China’s daily crude throuhgput last month fell to the lowest since May 2020 as independent plants slashed production amid a tighter quotas, high inventories and weakening profits.
Last month’s processing volumes were 59.06 million tonnes, or 13.9 million barrels per day (bpd), 0.9% below the same month of 2020, data from the National Bureau of Statistics (NBS) showed on Monday.
That was the first year-on-year decline since March last year when coronavirus hammered Chinese fuel demand, and the July level was down 6% from off June’s record at 14.8 million bpd.
Total throughput during the first seven months of 2021 reached 412.41 million tonnes, up 8.9% from a year earlier, largely reflecting the economy’s recovery from the initial impact of the coronavirus pandemic.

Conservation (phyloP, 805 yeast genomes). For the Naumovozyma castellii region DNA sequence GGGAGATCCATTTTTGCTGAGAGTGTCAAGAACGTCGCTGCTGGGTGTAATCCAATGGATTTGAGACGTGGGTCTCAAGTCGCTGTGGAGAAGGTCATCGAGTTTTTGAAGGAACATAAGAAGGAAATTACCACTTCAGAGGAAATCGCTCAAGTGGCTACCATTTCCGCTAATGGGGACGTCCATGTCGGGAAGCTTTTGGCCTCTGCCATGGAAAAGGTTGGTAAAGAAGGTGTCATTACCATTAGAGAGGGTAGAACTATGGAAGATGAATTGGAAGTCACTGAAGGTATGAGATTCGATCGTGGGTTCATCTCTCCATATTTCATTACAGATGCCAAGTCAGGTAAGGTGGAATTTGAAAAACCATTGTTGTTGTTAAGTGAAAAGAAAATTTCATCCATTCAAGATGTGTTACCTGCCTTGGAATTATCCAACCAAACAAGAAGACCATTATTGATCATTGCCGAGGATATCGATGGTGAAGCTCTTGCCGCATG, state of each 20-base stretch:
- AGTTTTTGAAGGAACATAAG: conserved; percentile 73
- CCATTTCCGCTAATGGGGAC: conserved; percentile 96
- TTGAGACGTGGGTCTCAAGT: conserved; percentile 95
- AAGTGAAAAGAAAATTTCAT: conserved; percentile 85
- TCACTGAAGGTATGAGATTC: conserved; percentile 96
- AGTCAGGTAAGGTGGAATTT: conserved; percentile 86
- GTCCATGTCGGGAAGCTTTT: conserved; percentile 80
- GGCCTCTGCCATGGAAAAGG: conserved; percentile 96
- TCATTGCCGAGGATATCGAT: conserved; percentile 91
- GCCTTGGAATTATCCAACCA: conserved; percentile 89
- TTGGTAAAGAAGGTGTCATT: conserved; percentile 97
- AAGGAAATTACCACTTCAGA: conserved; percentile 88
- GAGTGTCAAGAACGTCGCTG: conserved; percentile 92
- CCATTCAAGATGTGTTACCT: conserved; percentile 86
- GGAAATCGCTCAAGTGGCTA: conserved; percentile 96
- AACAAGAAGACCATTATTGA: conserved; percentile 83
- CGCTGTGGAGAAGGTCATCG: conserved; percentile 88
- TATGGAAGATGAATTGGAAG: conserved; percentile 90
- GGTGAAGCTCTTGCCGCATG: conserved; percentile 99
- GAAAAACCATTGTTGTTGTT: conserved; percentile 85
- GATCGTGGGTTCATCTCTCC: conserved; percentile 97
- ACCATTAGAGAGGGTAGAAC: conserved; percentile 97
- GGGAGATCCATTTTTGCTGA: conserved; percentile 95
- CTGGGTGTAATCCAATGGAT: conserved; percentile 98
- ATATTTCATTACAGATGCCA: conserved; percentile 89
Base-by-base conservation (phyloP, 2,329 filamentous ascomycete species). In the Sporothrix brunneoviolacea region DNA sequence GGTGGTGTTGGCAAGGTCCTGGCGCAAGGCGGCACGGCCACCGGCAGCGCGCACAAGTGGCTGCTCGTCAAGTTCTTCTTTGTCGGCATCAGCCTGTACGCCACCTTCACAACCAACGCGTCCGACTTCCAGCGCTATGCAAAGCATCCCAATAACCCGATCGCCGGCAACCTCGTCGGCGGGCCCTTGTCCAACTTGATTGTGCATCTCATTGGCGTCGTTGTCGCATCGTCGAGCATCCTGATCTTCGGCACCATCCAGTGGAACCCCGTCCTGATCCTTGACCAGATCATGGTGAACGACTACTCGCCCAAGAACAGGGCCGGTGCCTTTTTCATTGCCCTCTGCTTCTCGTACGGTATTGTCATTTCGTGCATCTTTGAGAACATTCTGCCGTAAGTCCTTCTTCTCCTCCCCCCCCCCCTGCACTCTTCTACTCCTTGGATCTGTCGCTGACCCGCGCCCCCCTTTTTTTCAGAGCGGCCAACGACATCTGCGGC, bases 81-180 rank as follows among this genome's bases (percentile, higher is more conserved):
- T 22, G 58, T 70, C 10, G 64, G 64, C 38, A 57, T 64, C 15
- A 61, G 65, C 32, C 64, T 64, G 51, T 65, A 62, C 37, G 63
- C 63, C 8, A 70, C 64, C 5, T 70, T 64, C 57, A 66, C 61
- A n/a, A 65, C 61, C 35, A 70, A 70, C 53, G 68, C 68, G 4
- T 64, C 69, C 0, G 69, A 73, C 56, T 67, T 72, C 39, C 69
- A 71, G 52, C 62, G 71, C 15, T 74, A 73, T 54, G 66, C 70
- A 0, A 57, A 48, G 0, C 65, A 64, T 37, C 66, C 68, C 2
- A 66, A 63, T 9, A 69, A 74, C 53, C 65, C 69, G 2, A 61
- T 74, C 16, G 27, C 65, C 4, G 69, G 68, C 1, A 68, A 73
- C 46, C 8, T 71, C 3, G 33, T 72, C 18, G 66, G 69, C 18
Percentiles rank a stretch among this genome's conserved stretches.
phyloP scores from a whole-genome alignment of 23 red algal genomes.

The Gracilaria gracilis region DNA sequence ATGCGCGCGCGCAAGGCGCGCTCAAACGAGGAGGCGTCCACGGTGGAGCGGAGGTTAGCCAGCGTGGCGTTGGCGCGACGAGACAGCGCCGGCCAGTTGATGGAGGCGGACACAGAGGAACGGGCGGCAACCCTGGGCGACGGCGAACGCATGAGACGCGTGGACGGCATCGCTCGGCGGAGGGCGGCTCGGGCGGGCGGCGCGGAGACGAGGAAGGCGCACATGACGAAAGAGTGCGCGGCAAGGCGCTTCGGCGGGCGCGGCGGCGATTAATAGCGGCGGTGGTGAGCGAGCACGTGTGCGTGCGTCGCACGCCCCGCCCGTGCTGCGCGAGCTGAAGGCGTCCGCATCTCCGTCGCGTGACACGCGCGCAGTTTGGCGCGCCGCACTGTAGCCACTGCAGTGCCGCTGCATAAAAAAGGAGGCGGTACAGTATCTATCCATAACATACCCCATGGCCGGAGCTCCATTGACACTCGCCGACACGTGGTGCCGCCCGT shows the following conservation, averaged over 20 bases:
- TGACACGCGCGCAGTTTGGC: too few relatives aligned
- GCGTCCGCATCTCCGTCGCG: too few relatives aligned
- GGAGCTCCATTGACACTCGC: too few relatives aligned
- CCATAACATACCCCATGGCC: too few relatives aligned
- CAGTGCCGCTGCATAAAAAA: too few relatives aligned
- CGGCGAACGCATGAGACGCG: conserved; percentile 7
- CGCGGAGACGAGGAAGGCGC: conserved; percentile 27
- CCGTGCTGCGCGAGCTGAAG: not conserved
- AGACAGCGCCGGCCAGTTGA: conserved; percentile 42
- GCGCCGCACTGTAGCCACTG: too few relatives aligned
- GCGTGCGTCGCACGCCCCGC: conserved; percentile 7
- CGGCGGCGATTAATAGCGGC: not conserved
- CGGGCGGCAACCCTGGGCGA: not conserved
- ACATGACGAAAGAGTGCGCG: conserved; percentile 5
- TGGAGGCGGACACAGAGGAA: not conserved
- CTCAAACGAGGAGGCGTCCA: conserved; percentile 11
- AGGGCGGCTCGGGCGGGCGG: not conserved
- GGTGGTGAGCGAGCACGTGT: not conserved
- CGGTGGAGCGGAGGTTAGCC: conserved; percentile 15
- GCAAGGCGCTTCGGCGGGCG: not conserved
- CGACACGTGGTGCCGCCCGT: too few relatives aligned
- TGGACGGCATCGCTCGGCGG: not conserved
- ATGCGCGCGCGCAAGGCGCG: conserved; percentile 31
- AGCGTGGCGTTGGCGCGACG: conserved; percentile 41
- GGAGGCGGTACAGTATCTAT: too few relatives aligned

Volumes fell in July as independent plants scaled back processing in the face of tightening quotas as Beijing stepped up scrutiny of irregular trading of the permits.
“Independent plants were facing tighter feedstock supplies and weakening margins. Some took to overhauls, other cut processing,” said Zhou Mi, analyst at Chinese commodities consultancy JLC.
These plants, sometimes known as teapots, operated crude processing capacity at 64.4% in July, down almost 14 percentage points from July 2020, according to JLC.
Throughput could take a further hit this month as a resurgence of coronavirus case in more than a dozen provinces is set to curb mobility.
“It’s going to dampen refined fuel sales, we’re trimming August throughput by about 3% from previous months,” said an official with a north China-based refinery.
The NBS data also showed China’s crude oil output in July at 16.87 million tonnes, up 2.5% from year-earlier level. Over the first seven this year, output rose 2.4% to 116.21 million tonnes.
Natural gas output last month gained 9.8% from a year earlier to 15.8 billion cubic metres (bcm), while January to July production expanded 10.7% to 120.2 bcm.
(tonne = 7.3 barrels for crude conversion)